UK announces partnerships with Africa and the Caribbean to help manage debt and deal with climate crises

The UK’s export credit agency UK Export Finance (UKEF) will work with twelve partner countries in Africa and the Caribbean to allow them to defer debt repayments if they are hit by climate catastrophes

The United Kingdom has announced new partnerships with developing countries to support their economic resilience in the wake of climate crises.

The Minister for Development and Africa, Andrew Mitchell represented the UK at the Summit for a New Global Financing Pact in Paris.

Speaking at the summit for a New Global Financing Pact in Paris on Thursday (22 June), UK Minister for Development and Africa Andrew Mitchell will announce that UKEF has started discussions with 12 partner countries in Africa and the Caribbean to add Climate Resilient Debt Clauses (CRDCs) to its new and existing loan agreements.

The clauses allow governments to delay their debt repayments and free up resources to fund disaster response and recovery, with the first UK-led CRDCs expected to go live in the coming months.

This follows the UK’s announcement at COP27 that UKEF would become the first export credit agency globally to offer CRDCs in its direct lending to low-income countries and small island developing states.

The UKEF has a £2 billion direct lending facility dedicated to financing clean growth projects overseas.

The summit, chaired by President Macron, aims to build a new consensus for a more inclusive international financial system, with a view to addressing global poverty and climate change, and reinvigorating progress towards achieving the United Nations’ Sustainable Development Goals. The UK is focused on ensuring the Summit delivers for low-income countries.

Minister for Development and Africa, Andrew Mitchell, said:  “Developing countries face painful trade-offs between rebuilding their communities and making debt repayments in the wake of climate shocks.

“The partnerships with Africa and the Caribbean I’m announcing today are a milestone towards reducing these pressures, with Climate Resilient Debt Clauses providing relief for those countries hit hardest by extreme weather events.

“Allowing for a temporary pause in debt repayment is important because it gives affected communities the breathing space they need to focus on the urgent task at hand: recovery.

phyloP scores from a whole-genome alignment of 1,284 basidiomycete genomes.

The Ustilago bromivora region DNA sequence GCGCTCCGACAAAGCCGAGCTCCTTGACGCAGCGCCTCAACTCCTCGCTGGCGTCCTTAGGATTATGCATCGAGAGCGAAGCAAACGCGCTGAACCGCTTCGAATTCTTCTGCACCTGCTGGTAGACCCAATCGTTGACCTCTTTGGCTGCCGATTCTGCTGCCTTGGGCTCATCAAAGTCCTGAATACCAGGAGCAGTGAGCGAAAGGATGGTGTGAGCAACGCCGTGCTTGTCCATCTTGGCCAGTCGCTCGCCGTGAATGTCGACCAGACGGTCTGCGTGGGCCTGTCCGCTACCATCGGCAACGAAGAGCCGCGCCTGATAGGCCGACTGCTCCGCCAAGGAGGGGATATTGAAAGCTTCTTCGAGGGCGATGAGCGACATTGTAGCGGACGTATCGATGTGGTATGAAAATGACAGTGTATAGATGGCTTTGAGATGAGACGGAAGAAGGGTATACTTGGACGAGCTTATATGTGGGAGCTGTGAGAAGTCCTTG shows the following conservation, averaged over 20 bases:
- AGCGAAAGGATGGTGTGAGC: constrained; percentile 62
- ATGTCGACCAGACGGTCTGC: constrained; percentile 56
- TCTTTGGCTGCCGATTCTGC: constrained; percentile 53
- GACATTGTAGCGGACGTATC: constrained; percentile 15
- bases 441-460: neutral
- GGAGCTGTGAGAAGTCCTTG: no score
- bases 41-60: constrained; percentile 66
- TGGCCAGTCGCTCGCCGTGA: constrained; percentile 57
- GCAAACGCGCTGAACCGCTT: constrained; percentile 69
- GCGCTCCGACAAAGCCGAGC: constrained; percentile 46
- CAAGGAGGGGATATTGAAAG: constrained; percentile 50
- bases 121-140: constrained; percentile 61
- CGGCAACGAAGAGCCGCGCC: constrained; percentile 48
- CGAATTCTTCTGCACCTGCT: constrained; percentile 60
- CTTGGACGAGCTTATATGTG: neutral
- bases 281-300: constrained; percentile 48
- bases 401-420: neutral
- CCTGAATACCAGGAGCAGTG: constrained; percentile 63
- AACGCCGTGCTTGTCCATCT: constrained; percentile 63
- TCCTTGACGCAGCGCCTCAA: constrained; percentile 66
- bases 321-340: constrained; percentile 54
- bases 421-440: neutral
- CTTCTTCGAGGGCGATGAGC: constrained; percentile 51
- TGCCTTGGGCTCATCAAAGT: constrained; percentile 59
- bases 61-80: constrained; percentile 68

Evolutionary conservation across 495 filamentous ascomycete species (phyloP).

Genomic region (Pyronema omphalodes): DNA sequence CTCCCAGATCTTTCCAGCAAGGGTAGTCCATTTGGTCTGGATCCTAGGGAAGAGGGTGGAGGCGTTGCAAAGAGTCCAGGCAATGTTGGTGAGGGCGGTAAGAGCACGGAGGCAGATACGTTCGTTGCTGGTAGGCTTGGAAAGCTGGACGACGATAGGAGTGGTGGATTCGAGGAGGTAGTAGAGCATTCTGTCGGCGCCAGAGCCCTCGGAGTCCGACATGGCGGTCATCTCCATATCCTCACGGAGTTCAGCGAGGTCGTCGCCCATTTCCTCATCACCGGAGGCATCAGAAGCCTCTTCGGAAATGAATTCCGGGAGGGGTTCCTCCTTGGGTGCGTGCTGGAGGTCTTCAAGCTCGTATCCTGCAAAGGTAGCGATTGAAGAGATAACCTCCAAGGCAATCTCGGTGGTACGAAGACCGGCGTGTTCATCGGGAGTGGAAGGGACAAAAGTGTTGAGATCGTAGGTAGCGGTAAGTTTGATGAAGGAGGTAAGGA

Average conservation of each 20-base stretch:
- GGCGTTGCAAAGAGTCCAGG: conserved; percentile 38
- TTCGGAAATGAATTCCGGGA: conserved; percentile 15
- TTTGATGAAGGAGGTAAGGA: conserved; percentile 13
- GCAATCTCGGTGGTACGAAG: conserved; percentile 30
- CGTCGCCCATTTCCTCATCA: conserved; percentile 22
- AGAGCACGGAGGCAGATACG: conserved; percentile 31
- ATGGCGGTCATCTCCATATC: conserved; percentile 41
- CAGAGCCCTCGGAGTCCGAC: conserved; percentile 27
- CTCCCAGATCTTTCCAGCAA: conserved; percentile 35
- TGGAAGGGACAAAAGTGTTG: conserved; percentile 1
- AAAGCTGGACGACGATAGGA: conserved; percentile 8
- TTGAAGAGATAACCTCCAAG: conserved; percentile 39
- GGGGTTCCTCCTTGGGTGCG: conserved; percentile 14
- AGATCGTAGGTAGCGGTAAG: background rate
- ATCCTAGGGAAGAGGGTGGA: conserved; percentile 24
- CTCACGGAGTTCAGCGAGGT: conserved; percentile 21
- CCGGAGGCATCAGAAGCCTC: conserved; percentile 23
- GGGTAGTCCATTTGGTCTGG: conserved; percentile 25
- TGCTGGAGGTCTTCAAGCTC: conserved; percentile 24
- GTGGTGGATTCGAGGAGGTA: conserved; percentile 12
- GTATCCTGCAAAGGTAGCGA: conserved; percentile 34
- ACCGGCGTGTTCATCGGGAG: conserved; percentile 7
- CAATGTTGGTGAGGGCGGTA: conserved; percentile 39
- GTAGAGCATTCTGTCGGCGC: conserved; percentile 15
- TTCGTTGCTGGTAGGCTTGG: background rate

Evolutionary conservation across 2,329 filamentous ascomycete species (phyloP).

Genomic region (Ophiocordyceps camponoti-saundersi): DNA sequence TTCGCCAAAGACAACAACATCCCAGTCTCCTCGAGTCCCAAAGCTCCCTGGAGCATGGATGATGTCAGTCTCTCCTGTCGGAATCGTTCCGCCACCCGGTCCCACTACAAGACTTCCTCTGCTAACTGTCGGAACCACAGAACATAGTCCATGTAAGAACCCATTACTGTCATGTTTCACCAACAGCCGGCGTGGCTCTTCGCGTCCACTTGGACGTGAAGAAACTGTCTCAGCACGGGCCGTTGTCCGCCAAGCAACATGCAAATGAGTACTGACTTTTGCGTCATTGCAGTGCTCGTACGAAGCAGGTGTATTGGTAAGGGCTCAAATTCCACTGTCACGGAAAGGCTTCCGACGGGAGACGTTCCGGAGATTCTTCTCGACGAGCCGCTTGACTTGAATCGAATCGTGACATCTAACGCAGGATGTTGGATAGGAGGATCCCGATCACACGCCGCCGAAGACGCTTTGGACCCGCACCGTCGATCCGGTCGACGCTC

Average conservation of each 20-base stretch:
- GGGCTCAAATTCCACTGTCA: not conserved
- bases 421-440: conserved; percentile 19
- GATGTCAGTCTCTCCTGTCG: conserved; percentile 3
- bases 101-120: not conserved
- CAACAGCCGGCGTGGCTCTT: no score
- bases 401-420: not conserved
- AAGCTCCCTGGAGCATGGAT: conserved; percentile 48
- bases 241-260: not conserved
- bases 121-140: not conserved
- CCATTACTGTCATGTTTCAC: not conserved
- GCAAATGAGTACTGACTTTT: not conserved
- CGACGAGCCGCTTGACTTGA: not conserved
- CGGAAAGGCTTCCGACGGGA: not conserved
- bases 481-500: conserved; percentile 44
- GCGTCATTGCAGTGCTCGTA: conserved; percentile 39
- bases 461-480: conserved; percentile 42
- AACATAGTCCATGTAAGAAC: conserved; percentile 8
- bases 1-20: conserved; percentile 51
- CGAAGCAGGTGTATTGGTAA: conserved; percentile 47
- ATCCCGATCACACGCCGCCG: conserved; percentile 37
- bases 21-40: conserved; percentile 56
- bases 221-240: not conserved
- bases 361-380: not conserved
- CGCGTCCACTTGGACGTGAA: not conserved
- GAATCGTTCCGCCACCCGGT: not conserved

“I’m proud that the UK is leading an international coalition committed to strengthening the resilience of vulnerable countries in responding to climate catastrophes, and I strongly urge more of our partners to follow suit.”

The UK is leading the call for international creditors to offer CRDCs. Chairing a side-event on ‘Building a More Shock Resilient Financial System’, the Minister will call for lenders to follow the UK’s lead.

Minister Mitchell, together with France and Barbados, issued a call to action for all bilateral, multilateral and private lenders to offer CRDCs by the end of 2025, with early movers offering CRDCs by COP28 in November, so that vulnerable countries can allocate resources towards post-disaster recovery.

The prime minister of Barbados, Mia Amor Mottley, said:  “We commend the UK for its support and leadership in developing these clauses into something that could transform the resilience of the international financial system and make it fitter for today’s world.”

At the side-event, the US said it is preparing to offer CRDCs where feasible and France will set out how it integrated CRDCs into recent lending agreements.

Furthermore, under the leadership of the Inter-American Development Bank, nine Multilateral Development Banks (MDBs) will work together to explore offering CRDCs. Further partners are also expected to announce that they will pilot CRDCs.

UKEF will publish its template clause, which it now offers as standard in all its loan agreements with eligible countries, to help inform the work of other official creditors in adopting similar clauses.

Tim Reid, CEO of UK Export Finance, said: “The release of our template Climate Resilient Debt Clause is a watershed moment for the UK’s work in encouraging other creditors to consider similar provisions. With this, the UK continues showing its commitment to helping those countries most vulnerable to climate shocks respond to crises and disasters.”

Minister Mitchell also announced that the UK stands ready to support further interested countries to explore CRDCs through the UK-funded Centre for Disaster Protection and Financial Sector Deepening Africa.

This will include sharing best practice advice on debt clauses, innovations on climate and debt, and potential triggers, as well as quality assurance.

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